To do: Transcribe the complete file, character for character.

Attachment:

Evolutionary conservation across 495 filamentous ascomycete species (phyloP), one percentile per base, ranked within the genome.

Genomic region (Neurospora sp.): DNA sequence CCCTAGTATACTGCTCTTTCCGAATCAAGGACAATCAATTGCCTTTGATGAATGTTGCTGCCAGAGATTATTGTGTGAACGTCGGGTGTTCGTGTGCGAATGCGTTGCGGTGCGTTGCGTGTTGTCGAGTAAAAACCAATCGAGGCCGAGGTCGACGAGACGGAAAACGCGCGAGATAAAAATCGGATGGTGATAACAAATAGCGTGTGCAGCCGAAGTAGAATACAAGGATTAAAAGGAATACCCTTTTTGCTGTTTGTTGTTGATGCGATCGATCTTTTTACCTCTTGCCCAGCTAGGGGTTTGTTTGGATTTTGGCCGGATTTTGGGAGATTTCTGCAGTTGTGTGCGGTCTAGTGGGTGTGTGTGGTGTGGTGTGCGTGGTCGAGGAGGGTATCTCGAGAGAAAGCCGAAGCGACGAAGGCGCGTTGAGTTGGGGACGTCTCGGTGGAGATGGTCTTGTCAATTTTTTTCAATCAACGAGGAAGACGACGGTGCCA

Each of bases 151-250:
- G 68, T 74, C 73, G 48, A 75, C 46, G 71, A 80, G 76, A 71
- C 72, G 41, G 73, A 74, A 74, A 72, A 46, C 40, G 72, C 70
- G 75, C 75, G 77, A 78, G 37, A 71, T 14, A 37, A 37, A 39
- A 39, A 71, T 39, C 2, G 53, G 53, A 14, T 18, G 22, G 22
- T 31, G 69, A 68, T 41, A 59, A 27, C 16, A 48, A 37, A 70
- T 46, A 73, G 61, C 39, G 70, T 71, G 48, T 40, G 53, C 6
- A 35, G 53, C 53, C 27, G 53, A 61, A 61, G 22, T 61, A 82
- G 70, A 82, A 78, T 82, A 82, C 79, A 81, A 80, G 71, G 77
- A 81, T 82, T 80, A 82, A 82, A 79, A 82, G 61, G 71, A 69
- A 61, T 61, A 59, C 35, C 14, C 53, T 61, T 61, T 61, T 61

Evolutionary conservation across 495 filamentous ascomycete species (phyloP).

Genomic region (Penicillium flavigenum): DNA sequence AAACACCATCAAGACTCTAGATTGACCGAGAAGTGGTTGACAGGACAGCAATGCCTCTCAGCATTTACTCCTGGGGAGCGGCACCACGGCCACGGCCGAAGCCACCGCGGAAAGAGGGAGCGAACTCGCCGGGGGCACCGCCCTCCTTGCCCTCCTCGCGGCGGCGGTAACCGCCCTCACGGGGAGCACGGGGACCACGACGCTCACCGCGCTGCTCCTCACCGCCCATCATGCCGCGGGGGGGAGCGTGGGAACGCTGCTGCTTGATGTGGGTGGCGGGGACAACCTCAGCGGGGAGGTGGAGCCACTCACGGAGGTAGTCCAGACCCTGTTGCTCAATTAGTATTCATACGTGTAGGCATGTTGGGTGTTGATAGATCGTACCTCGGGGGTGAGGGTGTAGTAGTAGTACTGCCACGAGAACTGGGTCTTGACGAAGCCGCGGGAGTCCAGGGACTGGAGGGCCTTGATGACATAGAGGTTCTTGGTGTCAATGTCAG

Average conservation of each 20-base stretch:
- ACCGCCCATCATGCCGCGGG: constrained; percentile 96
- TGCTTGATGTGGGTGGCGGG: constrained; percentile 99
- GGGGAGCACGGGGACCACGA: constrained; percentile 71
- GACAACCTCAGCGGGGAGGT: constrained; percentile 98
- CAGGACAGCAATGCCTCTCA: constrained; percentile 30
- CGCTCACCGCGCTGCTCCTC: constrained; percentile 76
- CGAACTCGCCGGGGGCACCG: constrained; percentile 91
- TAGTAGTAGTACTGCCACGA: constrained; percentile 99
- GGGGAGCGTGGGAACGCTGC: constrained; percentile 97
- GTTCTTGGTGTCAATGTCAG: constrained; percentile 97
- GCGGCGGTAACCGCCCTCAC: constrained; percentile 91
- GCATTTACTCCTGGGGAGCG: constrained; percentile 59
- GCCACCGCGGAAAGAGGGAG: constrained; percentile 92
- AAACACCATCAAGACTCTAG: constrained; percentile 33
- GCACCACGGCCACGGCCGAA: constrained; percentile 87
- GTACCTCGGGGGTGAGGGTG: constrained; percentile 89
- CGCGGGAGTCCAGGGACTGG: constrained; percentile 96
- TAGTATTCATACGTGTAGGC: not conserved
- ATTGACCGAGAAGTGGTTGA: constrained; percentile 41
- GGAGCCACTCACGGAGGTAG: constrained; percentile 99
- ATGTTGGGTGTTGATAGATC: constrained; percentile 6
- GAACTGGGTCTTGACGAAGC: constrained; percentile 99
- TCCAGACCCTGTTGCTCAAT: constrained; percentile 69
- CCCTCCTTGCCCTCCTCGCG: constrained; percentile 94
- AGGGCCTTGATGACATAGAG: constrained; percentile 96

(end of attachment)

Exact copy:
Evolutionary conservation across 495 filamentous ascomycete species (phyloP), one percentile per base, ranked within the genome.

Genomic region (Neurospora sp.): DNA sequence CCCTAGTATACTGCTCTTTCCGAATCAAGGACAATCAATTGCCTTTGATGAATGTTGCTGCCAGAGATTATTGTGTGAACGTCGGGTGTTCGTGTGCGAATGCGTTGCGGTGCGTTGCGTGTTGTCGAGTAAAAACCAATCGAGGCCGAGGTCGACGAGACGGAAAACGCGCGAGATAAAAATCGGATGGTGATAACAAATAGCGTGTGCAGCCGAAGTAGAATACAAGGATTAAAAGGAATACCCTTTTTGCTGTTTGTTGTTGATGCGATCGATCTTTTTACCTCTTGCCCAGCTAGGGGTTTGTTTGGATTTTGGCCGGATTTTGGGAGATTTCTGCAGTTGTGTGCGGTCTAGTGGGTGTGTGTGGTGTGGTGTGCGTGGTCGAGGAGGGTATCTCGAGAGAAAGCCGAAGCGACGAAGGCGCGTTGAGTTGGGGACGTCTCGGTGGAGATGGTCTTGTCAATTTTTTTCAATCAACGAGGAAGACGACGGTGCCA

Each of bases 151-250:
- G 68, T 74, C 73, G 48, A 75, C 46, G 71, A 80, G 76, A 71
- C 72, G 41, G 73, A 74, A 74, A 72, A 46, C 40, G 72, C 70
- G 75, C 75, G 77, A 78, G 37, A 71, T 14, A 37, A 37, A 39
- A 39, A 71, T 39, C 2, G 53, G 53, A 14, T 18, G 22, G 22
- T 31, G 69, A 68, T 41, A 59, A 27, C 16, A 48, A 37, A 70
- T 46, A 73, G 61, C 39, G 70, T 71, G 48, T 40, G 53, C 6
- A 35, G 53, C 53, C 27, G 53, A 61, A 61, G 22, T 61, A 82
- G 70, A 82, A 78, T 82, A 82, C 79, A 81, A 80, G 71, G 77
- A 81, T 82, T 80, A 82, A 82, A 79, A 82, G 61, G 71, A 69
- A 61, T 61, A 59, C 35, C 14, C 53, T 61, T 61, T 61, T 61

Evolutionary conservation across 495 filamentous ascomycete species (phyloP).

Genomic region (Penicillium flavigenum): DNA sequence AAACACCATCAAGACTCTAGATTGACCGAGAAGTGGTTGACAGGACAGCAATGCCTCTCAGCATTTACTCCTGGGGAGCGGCACCACGGCCACGGCCGAAGCCACCGCGGAAAGAGGGAGCGAACTCGCCGGGGGCACCGCCCTCCTTGCCCTCCTCGCGGCGGCGGTAACCGCCCTCACGGGGAGCACGGGGACCACGACGCTCACCGCGCTGCTCCTCACCGCCCATCATGCCGCGGGGGGGAGCGTGGGAACGCTGCTGCTTGATGTGGGTGGCGGGGACAACCTCAGCGGGGAGGTGGAGCCACTCACGGAGGTAGTCCAGACCCTGTTGCTCAATTAGTATTCATACGTGTAGGCATGTTGGGTGTTGATAGATCGTACCTCGGGGGTGAGGGTGTAGTAGTAGTACTGCCACGAGAACTGGGTCTTGACGAAGCCGCGGGAGTCCAGGGACTGGAGGGCCTTGATGACATAGAGGTTCTTGGTGTCAATGTCAG

Average conservation of each 20-base stretch:
- ACCGCCCATCATGCCGCGGG: constrained; percentile 96
- TGCTTGATGTGGGTGGCGGG: constrained; percentile 99
- GGGGAGCACGGGGACCACGA: constrained; percentile 71
- GACAACCTCAGCGGGGAGGT: constrained; percentile 98
- CAGGACAGCAATGCCTCTCA: constrained; percentile 30
- CGCTCACCGCGCTGCTCCTC: constrained; percentile 76
- CGAACTCGCCGGGGGCACCG: constrained; percentile 91
- TAGTAGTAGTACTGCCACGA: constrained; percentile 99
- GGGGAGCGTGGGAACGCTGC: constrained; percentile 97
- GTTCTTGGTGTCAATGTCAG: constrained; percentile 97
- GCGGCGGTAACCGCCCTCAC: constrained; percentile 91
- GCATTTACTCCTGGGGAGCG: constrained; percentile 59
- GCCACCGCGGAAAGAGGGAG: constrained; percentile 92
- AAACACCATCAAGACTCTAG: constrained; percentile 33
- GCACCACGGCCACGGCCGAA: constrained; percentile 87
- GTACCTCGGGGGTGAGGGTG: constrained; percentile 89
- CGCGGGAGTCCAGGGACTGG: constrained; percentile 96
- TAGTATTCATACGTGTAGGC: not conserved
- ATTGACCGAGAAGTGGTTGA: constrained; percentile 41
- GGAGCCACTCACGGAGGTAG: constrained; percentile 99
- ATGTTGGGTGTTGATAGATC: constrained; percentile 6
- GAACTGGGTCTTGACGAAGC: constrained; percentile 99
- TCCAGACCCTGTTGCTCAAT: constrained; percentile 69
- CCCTCCTTGCCCTCCTCGCG: constrained; percentile 94
- AGGGCCTTGATGACATAGAG: constrained; percentile 96